Anyway, the point is a naive client will proceed assuming everything is fine when a 200 response is received, but that’s not true

p.s., although, they were nice to put a meaningful error response in json

@dlebauer I’ll raise two design issues. First, efficiency. If you follow
REST principles meticulously, then it can lead to a lot of API calls (e.g.,
one call to /things to list the collection, then 100,000 calls to
/things/thing17, /things/thing18, etc. to get some property or data of
interest for each object). When building dynamic web UIs, this can lead to
the need for many REST calls to collect even simple sets of information to
display in the UI. So, a good pattern is to allow the collections-level
API (e.g., /things) take some parameters so that properties of objects in
the collection can be returned in a batch operation (e.g., get the name,
size, and checksum of all things numbered between 37 and 10,337, with one
REST call). Your REST collections basically get turned into focused query
systems, and will need parameters for both field selection and query
criteria. REST purists detest parameterized calls because they aren’t
declarative and don’t correspond to the collections metaphor, but I think
they can be a huge gain for efficiency if used well. When writing the API,
ask yourself – how many calls to this API would a typical user make, and
design accordingly.

Second, follow REST design principles where it makes sense. The biggest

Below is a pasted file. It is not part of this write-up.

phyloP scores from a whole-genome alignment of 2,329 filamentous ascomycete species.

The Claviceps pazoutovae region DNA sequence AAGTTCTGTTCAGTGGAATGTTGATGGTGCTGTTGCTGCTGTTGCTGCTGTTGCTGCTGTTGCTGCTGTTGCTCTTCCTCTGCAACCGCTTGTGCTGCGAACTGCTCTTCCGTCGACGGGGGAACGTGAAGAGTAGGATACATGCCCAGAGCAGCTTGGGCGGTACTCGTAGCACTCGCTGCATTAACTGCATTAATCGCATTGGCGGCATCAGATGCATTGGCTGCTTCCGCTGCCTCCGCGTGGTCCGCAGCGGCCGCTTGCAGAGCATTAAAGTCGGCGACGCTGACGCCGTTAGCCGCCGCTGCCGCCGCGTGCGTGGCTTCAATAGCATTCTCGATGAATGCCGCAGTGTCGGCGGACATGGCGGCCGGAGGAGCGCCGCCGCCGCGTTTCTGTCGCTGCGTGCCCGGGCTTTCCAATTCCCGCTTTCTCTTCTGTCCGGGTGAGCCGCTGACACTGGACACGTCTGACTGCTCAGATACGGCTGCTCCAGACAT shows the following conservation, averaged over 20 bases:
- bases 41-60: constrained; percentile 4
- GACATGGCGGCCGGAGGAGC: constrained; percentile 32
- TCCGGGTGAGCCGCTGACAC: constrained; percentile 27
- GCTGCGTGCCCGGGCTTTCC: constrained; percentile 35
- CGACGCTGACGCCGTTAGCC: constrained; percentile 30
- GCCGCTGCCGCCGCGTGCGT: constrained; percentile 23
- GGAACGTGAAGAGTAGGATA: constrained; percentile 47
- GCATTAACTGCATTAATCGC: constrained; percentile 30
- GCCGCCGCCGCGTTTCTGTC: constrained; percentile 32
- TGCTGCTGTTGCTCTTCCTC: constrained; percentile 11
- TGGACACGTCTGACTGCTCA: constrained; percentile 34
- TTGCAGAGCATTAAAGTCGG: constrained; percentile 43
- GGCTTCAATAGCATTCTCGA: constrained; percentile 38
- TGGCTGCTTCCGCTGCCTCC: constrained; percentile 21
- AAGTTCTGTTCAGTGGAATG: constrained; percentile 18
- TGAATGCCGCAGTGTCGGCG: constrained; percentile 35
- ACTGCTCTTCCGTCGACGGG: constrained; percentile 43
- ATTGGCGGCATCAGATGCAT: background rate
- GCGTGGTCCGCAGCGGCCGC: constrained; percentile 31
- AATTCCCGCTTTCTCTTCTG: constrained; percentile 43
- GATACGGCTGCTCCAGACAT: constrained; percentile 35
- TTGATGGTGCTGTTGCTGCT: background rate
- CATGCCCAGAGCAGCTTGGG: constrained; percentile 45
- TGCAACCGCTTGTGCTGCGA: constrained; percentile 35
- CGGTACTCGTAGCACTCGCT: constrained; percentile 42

problem with many APIs is not being able to understand what it is you can
do with it, and I think the REST pattern helps clarify that. Think
carefully about just what your collections represent, and given them good,
pithy, descriptive names that people will understand. Don’t hide your
’users’ collection behind a ‘login’ REST URL – use ‘users’, or ‘accounts’.
Collections should be plural nouns. Objects in collections should be unique
identifying names. So, while I think there is a need to short-circuit REST
principles for efficiency at times, in general they are good guidelines.

Hope you find this commentary useful. If you put your proposed API up
somewhere before you implement it, I’ll bet you’ll get lots of good
commentary if you ask for it.


Thanks for your thoughts @mbjones ! Agree on both points.

submitted a pull request Still could use some work - and may want to have as a subset of eventually

REST-API designers- How will you decide if a user is logged in, and what to do in this case?
(Commonly, for logged-in users it might be necessary to respond with different -more- data than for unauthorized users.)

How do you plan to implement the login-process and the corresponding data-fetching procedure on the server side?

This might work for simple use cases: For every API call a sequence of switch statements, with different blocks of code, delivering different data to the clients. But for larger projects, or large user-bases with elaborate permission schemes, this might not work.

Would a model-view-controller architecture help in this case? What’s the proper design paradigm called these days?

I am no expert but this sounds like the way to go:

Essential there shall be no login, sessions or such. requests shall be isolated.

That’s a great SO post. Thanks for the pointer. A minor nit – even with
HMAC, when authenticating there is always a login to establish credentials,
but the state of that login is encapsulated in the HMAC token, and so the
REST call is stateless, as all the information needed to validate the call
is in the token. We use just this type of approach with our DataONE auth
API, but we use JSON Web Tokens ( rather than HMACs (that’s a
much longer and complicated discussion). You can now get a DataONE JWT
token for logging into the DataONE network (over 30 data repositories)
using our new user profiles that we announced today. Version 2 of our
’dataone’ R package supports these tokens and is being released this week.